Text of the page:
Author Stanley I. Greenspan’s Overcoming ADHD provides parents, caregivers, and teachers guidelines for helping children with ADHD — without resorting to pills — and the current solution to help such children today. He feels that all too often those who demonstrate ADHD behaviors are put in programs that do not focus on the underlying reasons for a child’s difficulty with self-control, paying attention, and remaining focused.
Included in his list of influences affecting “attention” are cultural expectations and possible biological factors. Most importantly, however, Greenspan feels that careful consideration of any child’s strengths and weaknesses is the most beneficial way to construct a realistic program for a child who appears hyperactive and inattentive
In its earliest pages, Overcoming ADHD discusses seven key factors of an interceptive approach. If after a 12-month period of serious attempts to improve these factors, only then should a parent or caregiver seek further professional help for a suspect child. So often, it might seem easier to “give the kid a pill” rather than consistently try to move along the spectrum of steps listed below.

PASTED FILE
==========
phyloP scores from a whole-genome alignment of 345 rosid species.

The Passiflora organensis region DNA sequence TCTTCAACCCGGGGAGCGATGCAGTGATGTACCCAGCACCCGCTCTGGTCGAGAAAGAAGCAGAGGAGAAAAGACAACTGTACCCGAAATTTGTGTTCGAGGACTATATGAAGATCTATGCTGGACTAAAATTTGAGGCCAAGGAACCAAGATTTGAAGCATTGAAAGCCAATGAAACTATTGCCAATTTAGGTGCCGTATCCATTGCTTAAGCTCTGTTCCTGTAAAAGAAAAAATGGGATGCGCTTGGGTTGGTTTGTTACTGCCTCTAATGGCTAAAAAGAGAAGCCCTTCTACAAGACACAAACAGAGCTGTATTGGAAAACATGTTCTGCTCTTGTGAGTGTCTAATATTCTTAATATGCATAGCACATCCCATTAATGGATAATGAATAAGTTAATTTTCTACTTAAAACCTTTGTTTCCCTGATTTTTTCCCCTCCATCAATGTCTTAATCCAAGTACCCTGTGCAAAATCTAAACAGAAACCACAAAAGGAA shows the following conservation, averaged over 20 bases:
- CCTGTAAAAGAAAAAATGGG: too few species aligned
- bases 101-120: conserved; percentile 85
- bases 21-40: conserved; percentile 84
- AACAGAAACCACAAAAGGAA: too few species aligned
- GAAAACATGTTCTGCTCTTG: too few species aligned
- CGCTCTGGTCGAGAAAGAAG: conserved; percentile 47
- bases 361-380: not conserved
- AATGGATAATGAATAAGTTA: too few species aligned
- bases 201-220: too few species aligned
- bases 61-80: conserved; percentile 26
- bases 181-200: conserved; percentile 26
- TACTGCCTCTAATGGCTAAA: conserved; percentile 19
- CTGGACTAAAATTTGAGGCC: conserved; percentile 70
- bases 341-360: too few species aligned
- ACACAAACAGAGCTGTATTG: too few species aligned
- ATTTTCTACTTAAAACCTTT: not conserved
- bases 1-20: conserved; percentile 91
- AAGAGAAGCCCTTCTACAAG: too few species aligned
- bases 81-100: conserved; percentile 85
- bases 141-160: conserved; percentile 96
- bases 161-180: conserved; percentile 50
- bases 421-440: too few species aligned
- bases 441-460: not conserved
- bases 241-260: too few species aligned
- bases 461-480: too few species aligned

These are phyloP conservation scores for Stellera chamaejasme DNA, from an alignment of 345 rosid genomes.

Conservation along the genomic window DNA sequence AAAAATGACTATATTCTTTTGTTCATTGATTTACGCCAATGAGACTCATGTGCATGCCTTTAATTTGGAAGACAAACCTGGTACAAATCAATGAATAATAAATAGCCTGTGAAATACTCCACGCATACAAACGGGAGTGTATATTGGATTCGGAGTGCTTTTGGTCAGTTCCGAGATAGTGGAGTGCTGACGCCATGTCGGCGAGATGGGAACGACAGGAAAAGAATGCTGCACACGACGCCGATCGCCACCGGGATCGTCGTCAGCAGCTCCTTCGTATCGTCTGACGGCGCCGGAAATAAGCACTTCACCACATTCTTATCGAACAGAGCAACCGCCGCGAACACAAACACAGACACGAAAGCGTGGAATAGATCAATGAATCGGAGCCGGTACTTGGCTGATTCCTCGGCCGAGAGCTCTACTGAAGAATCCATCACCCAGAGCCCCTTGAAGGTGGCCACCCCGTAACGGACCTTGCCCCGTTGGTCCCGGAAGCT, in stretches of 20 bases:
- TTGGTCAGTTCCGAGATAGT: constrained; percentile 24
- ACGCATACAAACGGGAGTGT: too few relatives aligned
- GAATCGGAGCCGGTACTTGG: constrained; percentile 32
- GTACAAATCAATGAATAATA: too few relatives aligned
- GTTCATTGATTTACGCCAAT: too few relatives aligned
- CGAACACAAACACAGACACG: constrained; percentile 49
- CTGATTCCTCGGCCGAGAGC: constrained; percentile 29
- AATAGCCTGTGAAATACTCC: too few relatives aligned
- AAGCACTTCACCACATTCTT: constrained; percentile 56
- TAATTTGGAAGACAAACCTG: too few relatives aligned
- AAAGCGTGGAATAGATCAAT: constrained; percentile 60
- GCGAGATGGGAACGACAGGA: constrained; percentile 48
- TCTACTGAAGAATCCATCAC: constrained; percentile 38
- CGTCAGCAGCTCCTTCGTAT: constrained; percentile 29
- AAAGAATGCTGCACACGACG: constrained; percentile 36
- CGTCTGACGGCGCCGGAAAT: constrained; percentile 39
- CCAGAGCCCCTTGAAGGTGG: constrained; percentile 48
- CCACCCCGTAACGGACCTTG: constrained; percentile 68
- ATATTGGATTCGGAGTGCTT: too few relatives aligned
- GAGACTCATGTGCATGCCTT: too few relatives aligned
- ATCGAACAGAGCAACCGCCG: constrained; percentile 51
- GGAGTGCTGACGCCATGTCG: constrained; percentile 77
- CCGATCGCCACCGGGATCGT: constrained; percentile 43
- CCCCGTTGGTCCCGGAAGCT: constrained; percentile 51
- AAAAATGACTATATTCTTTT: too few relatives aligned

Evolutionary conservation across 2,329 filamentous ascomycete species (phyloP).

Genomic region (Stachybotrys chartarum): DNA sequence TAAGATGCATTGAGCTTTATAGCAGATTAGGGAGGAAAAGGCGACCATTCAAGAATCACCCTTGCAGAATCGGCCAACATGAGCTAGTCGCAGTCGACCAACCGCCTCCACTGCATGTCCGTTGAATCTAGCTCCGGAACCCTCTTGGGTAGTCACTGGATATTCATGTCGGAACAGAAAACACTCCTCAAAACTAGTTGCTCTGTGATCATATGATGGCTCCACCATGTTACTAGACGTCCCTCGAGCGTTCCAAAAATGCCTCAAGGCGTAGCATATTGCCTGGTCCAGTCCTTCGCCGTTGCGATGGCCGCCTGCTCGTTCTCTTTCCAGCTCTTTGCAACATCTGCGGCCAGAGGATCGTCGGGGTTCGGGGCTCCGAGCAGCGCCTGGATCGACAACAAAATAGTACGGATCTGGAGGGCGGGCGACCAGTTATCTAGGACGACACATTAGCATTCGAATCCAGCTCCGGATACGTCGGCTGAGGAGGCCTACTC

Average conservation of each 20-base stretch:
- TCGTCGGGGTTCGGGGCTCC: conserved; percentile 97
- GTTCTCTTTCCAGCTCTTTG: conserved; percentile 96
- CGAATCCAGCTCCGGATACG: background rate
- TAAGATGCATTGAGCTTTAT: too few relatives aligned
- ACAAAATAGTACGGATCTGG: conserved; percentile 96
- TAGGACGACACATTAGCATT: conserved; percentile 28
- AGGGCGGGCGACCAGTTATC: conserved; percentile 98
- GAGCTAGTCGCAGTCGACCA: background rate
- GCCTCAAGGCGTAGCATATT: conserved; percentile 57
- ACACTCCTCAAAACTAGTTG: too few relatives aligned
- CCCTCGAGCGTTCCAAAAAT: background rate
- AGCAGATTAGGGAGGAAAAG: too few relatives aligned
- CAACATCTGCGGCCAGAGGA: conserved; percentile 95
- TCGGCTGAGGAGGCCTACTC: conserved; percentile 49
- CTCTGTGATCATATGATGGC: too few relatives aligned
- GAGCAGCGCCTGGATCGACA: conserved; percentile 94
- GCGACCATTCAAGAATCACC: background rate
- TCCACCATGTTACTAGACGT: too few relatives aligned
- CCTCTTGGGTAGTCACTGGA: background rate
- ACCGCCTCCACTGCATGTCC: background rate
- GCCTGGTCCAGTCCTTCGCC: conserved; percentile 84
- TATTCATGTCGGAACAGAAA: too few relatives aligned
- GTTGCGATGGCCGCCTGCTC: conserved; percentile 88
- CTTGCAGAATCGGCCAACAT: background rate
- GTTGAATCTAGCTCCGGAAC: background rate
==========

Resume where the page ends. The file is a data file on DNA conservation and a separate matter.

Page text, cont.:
An ADHD Person Can Learn How To:
1. Move their body and its parts in a way that is age-appropriate.
2. Remember the sequence of thought patterns and activities.
3. Reduce over-activity or under-activity.
4. Think more reflectively.
5. Feel self-confident enough to lower anxiety.
6. Interact meaningfully with family members.
7. Live safely in a distracting environment.
Overcoming ADHD provides a variety of suggestions a parent, caregiver, teacher, or counselor can follow, to move a child along all of the seven steps listed above. There are far too many suggestions to mention here. The important thing is that each proposed game, exercise, or activity is explained in easy-to-follow detail and must be consistently used.
Especially important are the activities to help children feel good about themselves. The book tells of Mark, a boy with low self-esteem (#5-above). After talking with both Mark and his parents, it surfaced that Mark’s mother was overwhelmed by her son’s problems. His father simply felt Mark was acting out in school and tended to be harsh with him.